BA/Iberia Warn Fares May Rise On Mideast Crisis

February 25, 2011

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International Airlines Group, formed by the merger of British Airways and Iberia, warns that the political instability in the Middle East could hit fuel prices this year, sending ticket prices higher.

BA, which last month raised its long-haul fares to reflect the rising cost of jet fuel, said ticket prices could jump again.

"We will adjust the surcharge if we believe that is necessary," IAG's chief executive Willie Walsh told reporters on Friday. "Given the increasing volatility in the fuel price in the last few weeks, if that volatility continues I think it's likely that increases will be seen in the market."

Oil rose more than USD$1 a barrel to top USD$112 on Friday as the revolt in Libya sparked fears of supply shortages. Refineries in Europe import about 80 percent of Libya's 1.3 million barrels per day of exports.

IAG, which started operations on January 24 and is hedged for 53 percent of its fuel requirements in 2011, said its pro-forma fuel costs rose 5.2 percent or EUR€49 million in the final quarter of 2010.

"We are monitoring the impact of the current Middle East instability on fuel prices and have the flexibility to change our capacity plans if necessary," said Walsh.

"We are reasonably hedged for the short term (76 percent for the first quarter of 2011) but the price of oil will clearly be a challenge to the market in the short term."


Reporting pro forma results for 2010, IAG said it made a pretax profit last year of EUR€84 million, which compared with a loss of EUR€1.15 billion in 2009, on revenues 10 percent higher at EUR€14.79 billion.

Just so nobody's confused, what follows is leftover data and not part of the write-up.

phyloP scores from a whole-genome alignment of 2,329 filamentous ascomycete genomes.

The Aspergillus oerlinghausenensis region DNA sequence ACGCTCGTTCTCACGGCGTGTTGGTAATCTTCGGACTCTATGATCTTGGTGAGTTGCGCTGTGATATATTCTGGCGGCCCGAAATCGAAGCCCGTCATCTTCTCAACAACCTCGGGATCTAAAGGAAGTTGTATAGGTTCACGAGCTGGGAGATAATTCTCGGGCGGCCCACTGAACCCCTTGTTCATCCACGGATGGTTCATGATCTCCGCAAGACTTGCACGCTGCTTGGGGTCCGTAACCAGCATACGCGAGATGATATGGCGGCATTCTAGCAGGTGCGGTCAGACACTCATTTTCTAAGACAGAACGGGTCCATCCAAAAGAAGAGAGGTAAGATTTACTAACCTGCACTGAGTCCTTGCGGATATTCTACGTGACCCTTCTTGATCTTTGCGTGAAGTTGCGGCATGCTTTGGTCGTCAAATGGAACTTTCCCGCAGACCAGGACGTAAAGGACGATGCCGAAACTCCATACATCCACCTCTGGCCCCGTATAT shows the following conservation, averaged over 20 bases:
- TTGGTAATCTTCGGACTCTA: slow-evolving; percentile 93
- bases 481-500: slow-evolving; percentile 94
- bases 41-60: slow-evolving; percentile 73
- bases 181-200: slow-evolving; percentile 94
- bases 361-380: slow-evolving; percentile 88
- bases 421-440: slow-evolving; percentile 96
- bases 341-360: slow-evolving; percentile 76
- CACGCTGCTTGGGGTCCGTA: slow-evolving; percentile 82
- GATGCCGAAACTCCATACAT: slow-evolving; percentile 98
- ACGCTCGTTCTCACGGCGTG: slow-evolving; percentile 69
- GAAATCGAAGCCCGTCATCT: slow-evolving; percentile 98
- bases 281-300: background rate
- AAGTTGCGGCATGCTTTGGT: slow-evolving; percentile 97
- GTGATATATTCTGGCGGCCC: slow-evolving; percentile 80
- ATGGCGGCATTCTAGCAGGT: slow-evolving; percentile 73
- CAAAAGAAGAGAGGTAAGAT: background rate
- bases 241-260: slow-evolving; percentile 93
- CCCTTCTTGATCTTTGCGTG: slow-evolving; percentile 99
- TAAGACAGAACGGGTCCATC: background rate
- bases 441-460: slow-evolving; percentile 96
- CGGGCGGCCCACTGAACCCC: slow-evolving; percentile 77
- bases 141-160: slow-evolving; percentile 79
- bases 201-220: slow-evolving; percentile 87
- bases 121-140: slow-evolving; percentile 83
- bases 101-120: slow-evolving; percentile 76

Prior to trading on the London Stock Exchange being suspended due a technical problem on Friday, IAG shares were 1.7 percent higher at 230 pence, valuing the company at around USD$7.1 billion.

Walsh said the company's return to profit was based on growing revenues and yields and a small capacity increase.

Underlying capacity is expected to grow slightly in 2011.

The combined numbers assume that the two airlines had operated as a single entity for the last 12 months, while year-ago comparisons have been calculated by IAG.

Profits in the final quarter of 2010 were affected by severe weather in the UK and a Spanish air traffic controllers' strike which disrupted the airlines' operations, the company said.


The return to profit comes on the back of a recovery in premium travel, but analysts fear rising oil prices and weakening consumer confidence in Europe could trigger another slowdown.

Rising oil prices could wipe out airline profitability in 2011 and hinder the industry's recovery, airline body IATA said earlier this month.

"If economies globally remain broadly healthy demand for air travel will remain broadly healthy and some of the increased fuel costs can be passed on," said Societe Generale analyst Jonathan Wober.

"But if we have a significant weakening of the global economy it becomes a lot more difficult, and depends on how high the oil price goes."